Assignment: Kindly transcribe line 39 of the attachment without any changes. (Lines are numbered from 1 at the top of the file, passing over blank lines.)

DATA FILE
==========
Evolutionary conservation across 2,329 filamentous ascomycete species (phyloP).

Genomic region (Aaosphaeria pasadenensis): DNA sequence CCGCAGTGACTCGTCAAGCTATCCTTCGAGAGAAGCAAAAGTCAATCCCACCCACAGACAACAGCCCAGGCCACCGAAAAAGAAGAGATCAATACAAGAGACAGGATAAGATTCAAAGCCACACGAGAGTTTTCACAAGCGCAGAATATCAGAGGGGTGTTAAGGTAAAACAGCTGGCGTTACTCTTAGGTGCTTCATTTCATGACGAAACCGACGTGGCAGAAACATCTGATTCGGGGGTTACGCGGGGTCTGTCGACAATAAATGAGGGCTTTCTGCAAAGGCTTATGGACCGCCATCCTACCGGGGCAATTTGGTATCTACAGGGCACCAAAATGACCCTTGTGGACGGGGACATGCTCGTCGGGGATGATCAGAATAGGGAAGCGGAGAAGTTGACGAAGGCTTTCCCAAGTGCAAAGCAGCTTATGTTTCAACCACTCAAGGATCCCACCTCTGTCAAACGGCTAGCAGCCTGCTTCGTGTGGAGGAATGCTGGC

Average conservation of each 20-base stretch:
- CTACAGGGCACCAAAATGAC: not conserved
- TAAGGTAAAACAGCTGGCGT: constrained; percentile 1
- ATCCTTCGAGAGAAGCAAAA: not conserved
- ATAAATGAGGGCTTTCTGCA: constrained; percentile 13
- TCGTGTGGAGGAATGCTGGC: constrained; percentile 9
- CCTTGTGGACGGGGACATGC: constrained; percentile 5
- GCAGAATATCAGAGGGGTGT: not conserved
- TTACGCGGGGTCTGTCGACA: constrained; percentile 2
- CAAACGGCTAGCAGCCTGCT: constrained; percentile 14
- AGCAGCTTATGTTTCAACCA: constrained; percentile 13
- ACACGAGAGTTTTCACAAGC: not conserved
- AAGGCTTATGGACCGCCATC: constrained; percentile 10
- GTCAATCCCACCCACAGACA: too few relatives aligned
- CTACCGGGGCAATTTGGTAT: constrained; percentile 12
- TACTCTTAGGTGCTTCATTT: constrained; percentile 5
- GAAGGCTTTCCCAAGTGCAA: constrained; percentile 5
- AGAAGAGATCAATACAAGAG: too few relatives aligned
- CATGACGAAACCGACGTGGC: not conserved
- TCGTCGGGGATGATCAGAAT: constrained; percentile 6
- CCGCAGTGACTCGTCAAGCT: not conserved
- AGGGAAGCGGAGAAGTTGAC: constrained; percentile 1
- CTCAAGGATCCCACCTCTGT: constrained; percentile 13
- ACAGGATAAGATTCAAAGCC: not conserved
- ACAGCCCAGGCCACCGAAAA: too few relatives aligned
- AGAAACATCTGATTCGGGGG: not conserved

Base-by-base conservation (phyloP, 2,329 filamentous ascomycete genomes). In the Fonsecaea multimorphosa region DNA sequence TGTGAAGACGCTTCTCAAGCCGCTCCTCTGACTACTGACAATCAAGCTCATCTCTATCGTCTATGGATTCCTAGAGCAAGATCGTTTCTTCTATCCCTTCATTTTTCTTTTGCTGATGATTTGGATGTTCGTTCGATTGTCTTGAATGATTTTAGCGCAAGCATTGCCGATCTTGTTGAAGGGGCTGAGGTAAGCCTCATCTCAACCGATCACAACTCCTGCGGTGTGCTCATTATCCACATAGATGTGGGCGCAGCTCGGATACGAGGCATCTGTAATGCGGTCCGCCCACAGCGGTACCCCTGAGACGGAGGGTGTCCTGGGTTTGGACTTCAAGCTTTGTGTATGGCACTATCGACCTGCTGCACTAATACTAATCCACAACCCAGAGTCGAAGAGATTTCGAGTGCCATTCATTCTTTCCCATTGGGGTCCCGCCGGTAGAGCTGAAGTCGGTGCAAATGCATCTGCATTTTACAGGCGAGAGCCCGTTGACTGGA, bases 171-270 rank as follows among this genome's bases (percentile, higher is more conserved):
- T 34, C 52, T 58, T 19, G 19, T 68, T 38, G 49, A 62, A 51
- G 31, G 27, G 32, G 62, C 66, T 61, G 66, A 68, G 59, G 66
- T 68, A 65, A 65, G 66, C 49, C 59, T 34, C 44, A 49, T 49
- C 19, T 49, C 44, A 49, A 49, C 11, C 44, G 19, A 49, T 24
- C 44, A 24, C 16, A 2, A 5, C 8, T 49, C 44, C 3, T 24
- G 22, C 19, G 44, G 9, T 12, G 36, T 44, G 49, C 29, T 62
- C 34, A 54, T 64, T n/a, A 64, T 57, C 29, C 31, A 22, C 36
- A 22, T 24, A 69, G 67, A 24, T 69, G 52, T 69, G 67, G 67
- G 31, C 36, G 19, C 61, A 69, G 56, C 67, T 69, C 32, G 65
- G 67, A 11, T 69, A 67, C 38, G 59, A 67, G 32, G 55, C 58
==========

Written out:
- G 67, A 11, T 69, A 67, C 38, G 59, A 67, G 32, G 55, C 58